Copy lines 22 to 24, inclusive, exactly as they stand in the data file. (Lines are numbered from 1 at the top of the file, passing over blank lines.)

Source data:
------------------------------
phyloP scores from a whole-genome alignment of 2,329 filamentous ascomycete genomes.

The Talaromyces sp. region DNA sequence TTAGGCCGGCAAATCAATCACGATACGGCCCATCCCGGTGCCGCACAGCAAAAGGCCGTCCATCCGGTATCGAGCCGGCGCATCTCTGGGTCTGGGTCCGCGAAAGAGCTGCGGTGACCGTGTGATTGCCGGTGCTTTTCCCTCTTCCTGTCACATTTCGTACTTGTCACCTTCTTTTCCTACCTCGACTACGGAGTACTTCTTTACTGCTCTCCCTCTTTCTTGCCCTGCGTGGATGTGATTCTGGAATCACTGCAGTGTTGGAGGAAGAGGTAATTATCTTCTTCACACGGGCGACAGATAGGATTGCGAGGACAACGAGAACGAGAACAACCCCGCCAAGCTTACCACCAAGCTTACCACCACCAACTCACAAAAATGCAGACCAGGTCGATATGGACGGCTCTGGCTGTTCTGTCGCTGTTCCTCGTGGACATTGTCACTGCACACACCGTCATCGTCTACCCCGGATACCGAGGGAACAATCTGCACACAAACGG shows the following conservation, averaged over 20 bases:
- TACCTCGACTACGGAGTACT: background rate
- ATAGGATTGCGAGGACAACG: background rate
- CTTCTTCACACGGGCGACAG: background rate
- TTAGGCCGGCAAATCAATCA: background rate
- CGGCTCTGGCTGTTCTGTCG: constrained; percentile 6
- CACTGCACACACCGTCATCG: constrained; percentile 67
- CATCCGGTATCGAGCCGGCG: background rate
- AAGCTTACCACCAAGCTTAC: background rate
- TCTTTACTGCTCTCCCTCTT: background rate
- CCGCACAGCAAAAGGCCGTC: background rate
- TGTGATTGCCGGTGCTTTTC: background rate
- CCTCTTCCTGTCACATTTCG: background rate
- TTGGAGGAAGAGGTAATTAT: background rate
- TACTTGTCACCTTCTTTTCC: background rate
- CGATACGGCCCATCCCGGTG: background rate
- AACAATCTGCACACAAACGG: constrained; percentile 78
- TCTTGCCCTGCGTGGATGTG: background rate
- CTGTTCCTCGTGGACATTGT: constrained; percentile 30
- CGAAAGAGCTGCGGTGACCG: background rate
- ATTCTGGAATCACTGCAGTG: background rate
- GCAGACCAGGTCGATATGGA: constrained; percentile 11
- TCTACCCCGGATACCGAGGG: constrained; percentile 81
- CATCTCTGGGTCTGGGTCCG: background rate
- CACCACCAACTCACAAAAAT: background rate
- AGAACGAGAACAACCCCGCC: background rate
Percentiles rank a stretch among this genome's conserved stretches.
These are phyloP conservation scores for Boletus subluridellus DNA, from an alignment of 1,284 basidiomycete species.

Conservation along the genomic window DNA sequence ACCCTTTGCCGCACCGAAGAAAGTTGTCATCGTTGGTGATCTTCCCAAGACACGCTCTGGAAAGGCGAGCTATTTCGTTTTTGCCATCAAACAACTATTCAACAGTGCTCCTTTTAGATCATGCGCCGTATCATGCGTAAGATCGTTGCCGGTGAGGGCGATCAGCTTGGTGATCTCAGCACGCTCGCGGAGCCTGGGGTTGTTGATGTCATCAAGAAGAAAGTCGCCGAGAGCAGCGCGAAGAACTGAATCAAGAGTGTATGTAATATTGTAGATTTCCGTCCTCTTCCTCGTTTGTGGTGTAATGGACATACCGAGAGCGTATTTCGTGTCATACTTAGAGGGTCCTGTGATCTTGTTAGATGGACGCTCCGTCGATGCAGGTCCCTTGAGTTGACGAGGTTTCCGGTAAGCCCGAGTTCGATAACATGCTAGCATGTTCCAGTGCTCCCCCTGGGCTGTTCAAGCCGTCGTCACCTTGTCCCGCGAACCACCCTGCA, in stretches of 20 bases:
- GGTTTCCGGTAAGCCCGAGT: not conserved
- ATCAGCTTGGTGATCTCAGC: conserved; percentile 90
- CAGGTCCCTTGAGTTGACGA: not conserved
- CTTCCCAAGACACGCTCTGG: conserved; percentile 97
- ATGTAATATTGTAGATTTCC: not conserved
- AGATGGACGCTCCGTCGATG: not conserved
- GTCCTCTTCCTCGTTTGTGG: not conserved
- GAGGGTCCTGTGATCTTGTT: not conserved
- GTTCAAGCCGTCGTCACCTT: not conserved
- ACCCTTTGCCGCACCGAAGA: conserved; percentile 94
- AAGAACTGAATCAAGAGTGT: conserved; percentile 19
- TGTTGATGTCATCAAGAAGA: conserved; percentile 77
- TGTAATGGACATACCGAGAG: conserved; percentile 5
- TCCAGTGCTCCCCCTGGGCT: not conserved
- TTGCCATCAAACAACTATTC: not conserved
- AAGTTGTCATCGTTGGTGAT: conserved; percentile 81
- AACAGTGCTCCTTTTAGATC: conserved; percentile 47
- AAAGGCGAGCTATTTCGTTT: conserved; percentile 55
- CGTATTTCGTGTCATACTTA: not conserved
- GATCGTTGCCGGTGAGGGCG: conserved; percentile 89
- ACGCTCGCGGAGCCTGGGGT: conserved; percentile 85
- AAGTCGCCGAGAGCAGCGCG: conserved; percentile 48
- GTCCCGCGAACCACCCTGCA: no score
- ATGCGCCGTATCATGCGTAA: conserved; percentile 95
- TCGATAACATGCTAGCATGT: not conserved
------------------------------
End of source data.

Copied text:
- ATTCTGGAATCACTGCAGTG: background rate
- GCAGACCAGGTCGATATGGA: constrained; percentile 11
- TCTACCCCGGATACCGAGGG: constrained; percentile 81